We experienced some change in 2020 when John retired.

He had a goal to retire on his 60th birthday so we worked hard to make that a reality last September.

He still comes in a couple days a week to wrap up a project, but it’s more like he’s a consultant, not day-to-day.

This was a huge change for me personally and professionally, and we spent a lot of time talking through the future and our goals.

We know it’s time for us to shift our focus from predominantly subcontracting to going after more prime contracts. We have been so blessed to work with some of the best primes in Huntsville and we have learned so much from them.

It’s our goal to grow into a prime role and treat our teammates as well as we have been treated. Although our biggest customer is the Missile Defense Agency, we also support the Army, NASA, and the Air Force.

Our first priority is ensuring we continue providing excellent support to these customers and exploring prime contract options across our customer base is our current growth focus for the future.

What advice would you give to someone interested in getting into the government contracting business?

Don’t be afraid to fail but be prepared to learn from the surprises and disappointments you will inevitably encounter.

One of my mentors from UAH, Dr. Bassem Mahafza, told me to imagine myself 10 years into the future and ask myself would I look back and regret it if I didn’t at least try. I’m still grateful for his wise counsel.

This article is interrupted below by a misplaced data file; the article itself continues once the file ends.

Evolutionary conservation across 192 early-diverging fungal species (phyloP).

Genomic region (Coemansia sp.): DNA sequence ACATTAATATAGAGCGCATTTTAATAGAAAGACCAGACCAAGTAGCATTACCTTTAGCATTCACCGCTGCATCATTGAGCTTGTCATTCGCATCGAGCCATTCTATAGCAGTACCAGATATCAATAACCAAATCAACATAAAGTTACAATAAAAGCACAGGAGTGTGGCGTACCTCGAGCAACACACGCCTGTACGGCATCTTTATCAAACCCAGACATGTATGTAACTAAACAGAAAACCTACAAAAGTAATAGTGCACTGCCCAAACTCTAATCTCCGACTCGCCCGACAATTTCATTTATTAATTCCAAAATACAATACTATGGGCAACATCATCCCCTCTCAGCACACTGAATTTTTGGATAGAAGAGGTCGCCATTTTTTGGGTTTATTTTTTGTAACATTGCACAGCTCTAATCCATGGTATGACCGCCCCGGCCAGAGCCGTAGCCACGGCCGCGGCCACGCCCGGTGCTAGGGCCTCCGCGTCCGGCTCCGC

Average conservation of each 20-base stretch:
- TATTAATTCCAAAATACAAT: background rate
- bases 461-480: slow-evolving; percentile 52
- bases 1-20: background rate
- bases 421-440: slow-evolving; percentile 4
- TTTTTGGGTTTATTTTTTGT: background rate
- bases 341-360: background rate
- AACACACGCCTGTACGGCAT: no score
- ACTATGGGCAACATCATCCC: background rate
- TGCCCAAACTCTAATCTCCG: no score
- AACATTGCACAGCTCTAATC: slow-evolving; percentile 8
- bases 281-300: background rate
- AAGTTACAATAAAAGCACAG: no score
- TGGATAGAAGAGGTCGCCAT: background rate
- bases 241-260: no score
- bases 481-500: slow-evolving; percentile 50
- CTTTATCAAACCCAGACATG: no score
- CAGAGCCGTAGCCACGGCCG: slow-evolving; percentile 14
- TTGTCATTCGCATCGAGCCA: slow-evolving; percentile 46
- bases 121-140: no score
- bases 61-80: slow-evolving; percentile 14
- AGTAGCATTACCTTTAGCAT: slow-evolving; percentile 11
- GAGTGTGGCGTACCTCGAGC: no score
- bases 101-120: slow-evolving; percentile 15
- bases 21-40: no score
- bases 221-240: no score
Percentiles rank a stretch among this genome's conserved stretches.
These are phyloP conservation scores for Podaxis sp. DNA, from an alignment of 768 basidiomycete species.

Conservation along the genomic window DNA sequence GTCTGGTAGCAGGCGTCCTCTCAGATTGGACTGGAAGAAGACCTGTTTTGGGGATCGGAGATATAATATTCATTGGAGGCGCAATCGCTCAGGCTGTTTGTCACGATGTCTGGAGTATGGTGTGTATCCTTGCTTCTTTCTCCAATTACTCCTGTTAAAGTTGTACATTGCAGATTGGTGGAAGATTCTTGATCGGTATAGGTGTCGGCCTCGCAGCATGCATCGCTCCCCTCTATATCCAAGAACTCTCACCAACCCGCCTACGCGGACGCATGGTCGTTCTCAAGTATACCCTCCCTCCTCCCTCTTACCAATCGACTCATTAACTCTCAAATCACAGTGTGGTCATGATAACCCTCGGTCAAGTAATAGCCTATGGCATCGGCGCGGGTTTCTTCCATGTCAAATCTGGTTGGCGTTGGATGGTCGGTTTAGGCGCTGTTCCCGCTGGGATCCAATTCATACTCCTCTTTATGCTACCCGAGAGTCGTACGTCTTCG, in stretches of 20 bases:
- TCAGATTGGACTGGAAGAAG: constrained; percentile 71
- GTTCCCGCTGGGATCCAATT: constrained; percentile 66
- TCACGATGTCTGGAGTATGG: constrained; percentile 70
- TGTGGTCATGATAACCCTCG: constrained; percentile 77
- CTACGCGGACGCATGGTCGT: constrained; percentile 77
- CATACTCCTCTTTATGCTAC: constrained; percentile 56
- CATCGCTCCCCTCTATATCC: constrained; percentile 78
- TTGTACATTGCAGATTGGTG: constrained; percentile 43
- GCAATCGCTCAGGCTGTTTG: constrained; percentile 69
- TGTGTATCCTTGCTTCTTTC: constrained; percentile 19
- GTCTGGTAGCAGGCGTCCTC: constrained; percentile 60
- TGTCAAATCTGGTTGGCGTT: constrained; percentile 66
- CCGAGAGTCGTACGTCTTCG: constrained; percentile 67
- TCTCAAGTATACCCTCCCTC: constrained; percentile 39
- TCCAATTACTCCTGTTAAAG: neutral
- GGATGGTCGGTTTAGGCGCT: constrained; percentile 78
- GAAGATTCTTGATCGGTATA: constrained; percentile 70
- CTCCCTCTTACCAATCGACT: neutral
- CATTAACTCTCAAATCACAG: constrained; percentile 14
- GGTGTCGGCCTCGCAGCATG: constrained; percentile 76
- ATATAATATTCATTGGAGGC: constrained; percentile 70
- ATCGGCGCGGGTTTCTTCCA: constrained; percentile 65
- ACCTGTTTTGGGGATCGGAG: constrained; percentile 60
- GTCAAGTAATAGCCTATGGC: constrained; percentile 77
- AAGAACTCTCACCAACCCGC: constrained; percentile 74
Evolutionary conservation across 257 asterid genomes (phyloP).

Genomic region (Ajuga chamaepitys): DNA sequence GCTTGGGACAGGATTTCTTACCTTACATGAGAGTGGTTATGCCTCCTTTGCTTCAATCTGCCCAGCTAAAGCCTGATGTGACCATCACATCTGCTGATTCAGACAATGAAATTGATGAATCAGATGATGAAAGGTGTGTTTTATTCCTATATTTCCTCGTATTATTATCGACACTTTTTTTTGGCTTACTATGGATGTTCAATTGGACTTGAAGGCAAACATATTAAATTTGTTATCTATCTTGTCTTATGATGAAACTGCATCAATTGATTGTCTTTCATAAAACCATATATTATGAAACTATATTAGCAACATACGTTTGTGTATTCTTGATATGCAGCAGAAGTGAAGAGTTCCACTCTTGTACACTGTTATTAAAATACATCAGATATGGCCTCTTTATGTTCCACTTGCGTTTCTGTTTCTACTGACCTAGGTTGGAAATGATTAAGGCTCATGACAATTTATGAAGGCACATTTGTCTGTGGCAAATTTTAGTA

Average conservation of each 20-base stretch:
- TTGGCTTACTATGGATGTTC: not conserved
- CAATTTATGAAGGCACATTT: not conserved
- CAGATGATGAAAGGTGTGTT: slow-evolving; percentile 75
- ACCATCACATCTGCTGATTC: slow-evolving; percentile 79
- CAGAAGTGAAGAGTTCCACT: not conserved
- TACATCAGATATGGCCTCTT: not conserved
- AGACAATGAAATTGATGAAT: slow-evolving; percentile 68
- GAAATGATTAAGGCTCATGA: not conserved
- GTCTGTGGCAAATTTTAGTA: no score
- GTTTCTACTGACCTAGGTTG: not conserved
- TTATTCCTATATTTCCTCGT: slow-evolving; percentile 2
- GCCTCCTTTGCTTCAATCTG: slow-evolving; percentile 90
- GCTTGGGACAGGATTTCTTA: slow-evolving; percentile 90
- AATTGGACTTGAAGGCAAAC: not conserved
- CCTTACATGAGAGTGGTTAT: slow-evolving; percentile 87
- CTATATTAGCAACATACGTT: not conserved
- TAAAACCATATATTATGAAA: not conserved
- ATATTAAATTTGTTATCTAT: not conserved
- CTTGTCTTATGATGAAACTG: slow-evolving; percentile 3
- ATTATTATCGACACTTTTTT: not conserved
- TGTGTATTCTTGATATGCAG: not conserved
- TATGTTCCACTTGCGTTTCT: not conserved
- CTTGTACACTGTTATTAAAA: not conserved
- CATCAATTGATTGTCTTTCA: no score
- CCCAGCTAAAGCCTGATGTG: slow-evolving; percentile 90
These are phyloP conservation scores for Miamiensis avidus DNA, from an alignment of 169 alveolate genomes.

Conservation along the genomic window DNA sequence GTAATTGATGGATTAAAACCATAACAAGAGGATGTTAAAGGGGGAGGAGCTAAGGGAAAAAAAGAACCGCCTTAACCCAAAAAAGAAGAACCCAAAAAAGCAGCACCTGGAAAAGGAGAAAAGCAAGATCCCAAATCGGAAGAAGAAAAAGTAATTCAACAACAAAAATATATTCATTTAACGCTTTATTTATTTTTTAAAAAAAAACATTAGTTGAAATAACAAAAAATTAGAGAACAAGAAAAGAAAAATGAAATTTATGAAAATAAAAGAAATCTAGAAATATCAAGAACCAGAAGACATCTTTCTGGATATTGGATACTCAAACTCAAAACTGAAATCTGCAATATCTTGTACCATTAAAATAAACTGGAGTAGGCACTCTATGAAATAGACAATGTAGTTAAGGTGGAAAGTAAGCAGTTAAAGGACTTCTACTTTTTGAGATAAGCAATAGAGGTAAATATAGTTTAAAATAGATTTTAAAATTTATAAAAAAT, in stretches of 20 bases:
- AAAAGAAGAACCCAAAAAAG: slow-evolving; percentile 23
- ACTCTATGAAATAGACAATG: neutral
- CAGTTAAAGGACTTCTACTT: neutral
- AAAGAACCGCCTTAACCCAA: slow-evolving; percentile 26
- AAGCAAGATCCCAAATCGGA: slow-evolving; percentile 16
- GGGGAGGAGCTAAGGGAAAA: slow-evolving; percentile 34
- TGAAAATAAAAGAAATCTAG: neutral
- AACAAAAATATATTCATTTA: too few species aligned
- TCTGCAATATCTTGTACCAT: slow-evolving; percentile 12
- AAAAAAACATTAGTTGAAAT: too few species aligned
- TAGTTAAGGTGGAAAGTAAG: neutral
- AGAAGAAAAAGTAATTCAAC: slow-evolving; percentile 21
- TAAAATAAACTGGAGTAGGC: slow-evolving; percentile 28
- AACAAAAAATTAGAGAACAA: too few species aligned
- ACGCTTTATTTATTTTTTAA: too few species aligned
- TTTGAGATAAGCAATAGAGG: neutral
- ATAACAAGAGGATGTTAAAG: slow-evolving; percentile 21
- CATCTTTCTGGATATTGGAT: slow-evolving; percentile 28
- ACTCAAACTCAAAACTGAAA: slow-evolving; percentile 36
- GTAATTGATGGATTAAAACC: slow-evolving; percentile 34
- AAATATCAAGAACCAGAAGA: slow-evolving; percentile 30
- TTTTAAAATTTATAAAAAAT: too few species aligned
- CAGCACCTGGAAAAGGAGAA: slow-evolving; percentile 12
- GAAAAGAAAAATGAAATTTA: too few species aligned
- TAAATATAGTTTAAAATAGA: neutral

Number two – build the dream and the vision of your business in your mind before you start building the business. The opportunities will change and the paths to them will detour, but it is essential to know what you’re striving to accomplish before you take the first step toward that goal.

Number three – don’t be afraid to ask for help and seek advice. Huntsville is rich with successful small businesses whose founders and leaders are eager to advise and mentor new small businesses.

Troy7 and I personally have benefitted greatly from Huntsville small business leaders for over 13 years. I continue to try to pay it forward and help mentor new small businesses the same way I was blessed with help.

I will say, there are more barriers to entry today than when we started Troy7. Expensive IT infrastructure requirements, slower and more restrictive acquisitions, and downward pressure on rates, to name a few.

All of these factors require careful consideration but should not be deal breakers since there are so many resources available to help.

And probably the most important advice I could offer – carefully choose your employees and respect and take care of them. From the bottom of my heart, I believe Troy7 has thrived because of our dedicated and talented Troy7 family. It is not just the services we offer that make Troy7 a successful company. It’s our people.